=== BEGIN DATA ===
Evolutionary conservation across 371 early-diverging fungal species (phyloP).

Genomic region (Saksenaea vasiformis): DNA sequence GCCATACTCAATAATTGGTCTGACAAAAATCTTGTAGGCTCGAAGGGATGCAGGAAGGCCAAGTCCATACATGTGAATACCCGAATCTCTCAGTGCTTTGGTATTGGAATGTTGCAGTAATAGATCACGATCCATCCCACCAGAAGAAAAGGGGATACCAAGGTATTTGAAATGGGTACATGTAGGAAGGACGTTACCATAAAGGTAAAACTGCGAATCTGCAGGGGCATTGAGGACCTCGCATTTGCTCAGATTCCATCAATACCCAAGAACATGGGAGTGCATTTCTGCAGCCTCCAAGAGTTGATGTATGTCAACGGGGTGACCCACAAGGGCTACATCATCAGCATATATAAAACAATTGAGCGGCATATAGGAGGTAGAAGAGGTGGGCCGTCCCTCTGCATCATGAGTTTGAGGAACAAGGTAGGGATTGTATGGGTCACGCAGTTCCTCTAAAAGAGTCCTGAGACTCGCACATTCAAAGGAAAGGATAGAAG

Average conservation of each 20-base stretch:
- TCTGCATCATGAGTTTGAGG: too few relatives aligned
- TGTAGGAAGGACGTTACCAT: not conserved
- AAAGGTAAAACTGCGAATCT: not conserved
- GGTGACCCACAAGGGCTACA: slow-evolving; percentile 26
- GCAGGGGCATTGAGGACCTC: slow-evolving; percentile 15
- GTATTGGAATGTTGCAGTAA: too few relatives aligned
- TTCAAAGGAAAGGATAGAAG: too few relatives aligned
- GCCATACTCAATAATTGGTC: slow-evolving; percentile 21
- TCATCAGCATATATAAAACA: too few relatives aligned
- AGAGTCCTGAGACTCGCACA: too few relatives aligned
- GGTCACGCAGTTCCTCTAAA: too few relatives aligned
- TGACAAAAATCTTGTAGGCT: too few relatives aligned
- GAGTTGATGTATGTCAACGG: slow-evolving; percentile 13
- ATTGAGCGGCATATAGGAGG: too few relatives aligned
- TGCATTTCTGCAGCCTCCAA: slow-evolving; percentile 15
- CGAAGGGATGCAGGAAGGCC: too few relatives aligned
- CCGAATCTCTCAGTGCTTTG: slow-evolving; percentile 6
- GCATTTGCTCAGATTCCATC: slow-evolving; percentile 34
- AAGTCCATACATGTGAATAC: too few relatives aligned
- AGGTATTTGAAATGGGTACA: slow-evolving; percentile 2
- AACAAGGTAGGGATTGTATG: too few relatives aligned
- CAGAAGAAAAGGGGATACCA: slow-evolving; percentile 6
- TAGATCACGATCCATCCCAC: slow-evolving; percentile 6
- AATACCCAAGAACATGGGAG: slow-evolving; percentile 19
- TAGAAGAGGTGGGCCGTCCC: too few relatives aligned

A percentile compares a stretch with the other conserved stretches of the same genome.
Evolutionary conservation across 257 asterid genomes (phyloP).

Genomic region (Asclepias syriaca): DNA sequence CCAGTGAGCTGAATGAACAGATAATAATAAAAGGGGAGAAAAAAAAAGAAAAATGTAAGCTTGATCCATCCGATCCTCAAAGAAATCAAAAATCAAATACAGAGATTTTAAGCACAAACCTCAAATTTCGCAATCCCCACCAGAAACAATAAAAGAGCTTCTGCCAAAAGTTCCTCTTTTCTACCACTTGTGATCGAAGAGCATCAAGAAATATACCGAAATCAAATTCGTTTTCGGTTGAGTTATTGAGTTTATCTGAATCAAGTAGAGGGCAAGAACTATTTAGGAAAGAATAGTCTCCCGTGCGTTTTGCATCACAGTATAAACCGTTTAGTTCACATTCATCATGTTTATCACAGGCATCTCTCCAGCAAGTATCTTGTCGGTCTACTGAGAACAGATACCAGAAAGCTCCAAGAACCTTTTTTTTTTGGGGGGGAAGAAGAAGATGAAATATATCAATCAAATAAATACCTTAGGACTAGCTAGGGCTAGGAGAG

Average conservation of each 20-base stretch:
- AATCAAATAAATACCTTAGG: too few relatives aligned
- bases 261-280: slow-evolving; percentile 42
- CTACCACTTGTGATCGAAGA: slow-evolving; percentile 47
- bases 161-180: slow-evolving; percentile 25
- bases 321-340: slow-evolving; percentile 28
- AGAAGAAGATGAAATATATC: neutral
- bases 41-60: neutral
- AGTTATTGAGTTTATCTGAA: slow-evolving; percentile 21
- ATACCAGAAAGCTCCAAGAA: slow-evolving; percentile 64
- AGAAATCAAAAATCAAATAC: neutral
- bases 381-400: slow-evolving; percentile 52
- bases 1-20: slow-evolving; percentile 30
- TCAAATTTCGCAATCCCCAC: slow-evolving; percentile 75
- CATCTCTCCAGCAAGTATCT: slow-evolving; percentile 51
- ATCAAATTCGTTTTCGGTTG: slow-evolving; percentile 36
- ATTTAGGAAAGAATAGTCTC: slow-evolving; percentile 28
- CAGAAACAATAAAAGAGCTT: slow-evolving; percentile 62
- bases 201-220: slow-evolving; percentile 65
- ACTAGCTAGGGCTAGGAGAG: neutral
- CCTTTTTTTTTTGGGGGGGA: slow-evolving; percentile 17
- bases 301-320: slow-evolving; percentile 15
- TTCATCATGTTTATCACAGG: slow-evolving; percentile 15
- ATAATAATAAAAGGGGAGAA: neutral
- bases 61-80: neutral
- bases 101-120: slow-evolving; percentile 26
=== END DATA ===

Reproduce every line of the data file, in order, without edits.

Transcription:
Evolutionary conservation across 371 early-diverging fungal species (phyloP).

Genomic region (Saksenaea vasiformis): DNA sequence GCCATACTCAATAATTGGTCTGACAAAAATCTTGTAGGCTCGAAGGGATGCAGGAAGGCCAAGTCCATACATGTGAATACCCGAATCTCTCAGTGCTTTGGTATTGGAATGTTGCAGTAATAGATCACGATCCATCCCACCAGAAGAAAAGGGGATACCAAGGTATTTGAAATGGGTACATGTAGGAAGGACGTTACCATAAAGGTAAAACTGCGAATCTGCAGGGGCATTGAGGACCTCGCATTTGCTCAGATTCCATCAATACCCAAGAACATGGGAGTGCATTTCTGCAGCCTCCAAGAGTTGATGTATGTCAACGGGGTGACCCACAAGGGCTACATCATCAGCATATATAAAACAATTGAGCGGCATATAGGAGGTAGAAGAGGTGGGCCGTCCCTCTGCATCATGAGTTTGAGGAACAAGGTAGGGATTGTATGGGTCACGCAGTTCCTCTAAAAGAGTCCTGAGACTCGCACATTCAAAGGAAAGGATAGAAG

Average conservation of each 20-base stretch:
- TCTGCATCATGAGTTTGAGG: too few relatives aligned
- TGTAGGAAGGACGTTACCAT: not conserved
- AAAGGTAAAACTGCGAATCT: not conserved
- GGTGACCCACAAGGGCTACA: slow-evolving; percentile 26
- GCAGGGGCATTGAGGACCTC: slow-evolving; percentile 15
- GTATTGGAATGTTGCAGTAA: too few relatives aligned
- TTCAAAGGAAAGGATAGAAG: too few relatives aligned
- GCCATACTCAATAATTGGTC: slow-evolving; percentile 21
- TCATCAGCATATATAAAACA: too few relatives aligned
- AGAGTCCTGAGACTCGCACA: too few relatives aligned
- GGTCACGCAGTTCCTCTAAA: too few relatives aligned
- TGACAAAAATCTTGTAGGCT: too few relatives aligned
- GAGTTGATGTATGTCAACGG: slow-evolving; percentile 13
- ATTGAGCGGCATATAGGAGG: too few relatives aligned
- TGCATTTCTGCAGCCTCCAA: slow-evolving; percentile 15
- CGAAGGGATGCAGGAAGGCC: too few relatives aligned
- CCGAATCTCTCAGTGCTTTG: slow-evolving; percentile 6
- GCATTTGCTCAGATTCCATC: slow-evolving; percentile 34
- AAGTCCATACATGTGAATAC: too few relatives aligned
- AGGTATTTGAAATGGGTACA: slow-evolving; percentile 2
- AACAAGGTAGGGATTGTATG: too few relatives aligned
- CAGAAGAAAAGGGGATACCA: slow-evolving; percentile 6
- TAGATCACGATCCATCCCAC: slow-evolving; percentile 6
- AATACCCAAGAACATGGGAG: slow-evolving; percentile 19
- TAGAAGAGGTGGGCCGTCCC: too few relatives aligned

A percentile compares a stretch with the other conserved stretches of the same genome.
Evolutionary conservation across 257 asterid genomes (phyloP).

Genomic region (Asclepias syriaca): DNA sequence CCAGTGAGCTGAATGAACAGATAATAATAAAAGGGGAGAAAAAAAAAGAAAAATGTAAGCTTGATCCATCCGATCCTCAAAGAAATCAAAAATCAAATACAGAGATTTTAAGCACAAACCTCAAATTTCGCAATCCCCACCAGAAACAATAAAAGAGCTTCTGCCAAAAGTTCCTCTTTTCTACCACTTGTGATCGAAGAGCATCAAGAAATATACCGAAATCAAATTCGTTTTCGGTTGAGTTATTGAGTTTATCTGAATCAAGTAGAGGGCAAGAACTATTTAGGAAAGAATAGTCTCCCGTGCGTTTTGCATCACAGTATAAACCGTTTAGTTCACATTCATCATGTTTATCACAGGCATCTCTCCAGCAAGTATCTTGTCGGTCTACTGAGAACAGATACCAGAAAGCTCCAAGAACCTTTTTTTTTTGGGGGGGAAGAAGAAGATGAAATATATCAATCAAATAAATACCTTAGGACTAGCTAGGGCTAGGAGAG

Average conservation of each 20-base stretch:
- AATCAAATAAATACCTTAGG: too few relatives aligned
- bases 261-280: slow-evolving; percentile 42
- CTACCACTTGTGATCGAAGA: slow-evolving; percentile 47
- bases 161-180: slow-evolving; percentile 25
- bases 321-340: slow-evolving; percentile 28
- AGAAGAAGATGAAATATATC: neutral
- bases 41-60: neutral
- AGTTATTGAGTTTATCTGAA: slow-evolving; percentile 21
- ATACCAGAAAGCTCCAAGAA: slow-evolving; percentile 64
- AGAAATCAAAAATCAAATAC: neutral
- bases 381-400: slow-evolving; percentile 52
- bases 1-20: slow-evolving; percentile 30
- TCAAATTTCGCAATCCCCAC: slow-evolving; percentile 75
- CATCTCTCCAGCAAGTATCT: slow-evolving; percentile 51
- ATCAAATTCGTTTTCGGTTG: slow-evolving; percentile 36
- ATTTAGGAAAGAATAGTCTC: slow-evolving; percentile 28
- CAGAAACAATAAAAGAGCTT: slow-evolving; percentile 62
- bases 201-220: slow-evolving; percentile 65
- ACTAGCTAGGGCTAGGAGAG: neutral
- CCTTTTTTTTTTGGGGGGGA: slow-evolving; percentile 17
- bases 301-320: slow-evolving; percentile 15
- TTCATCATGTTTATCACAGG: slow-evolving; percentile 15
- ATAATAATAAAAGGGGAGAA: neutral
- bases 61-80: neutral
- bases 101-120: slow-evolving; percentile 26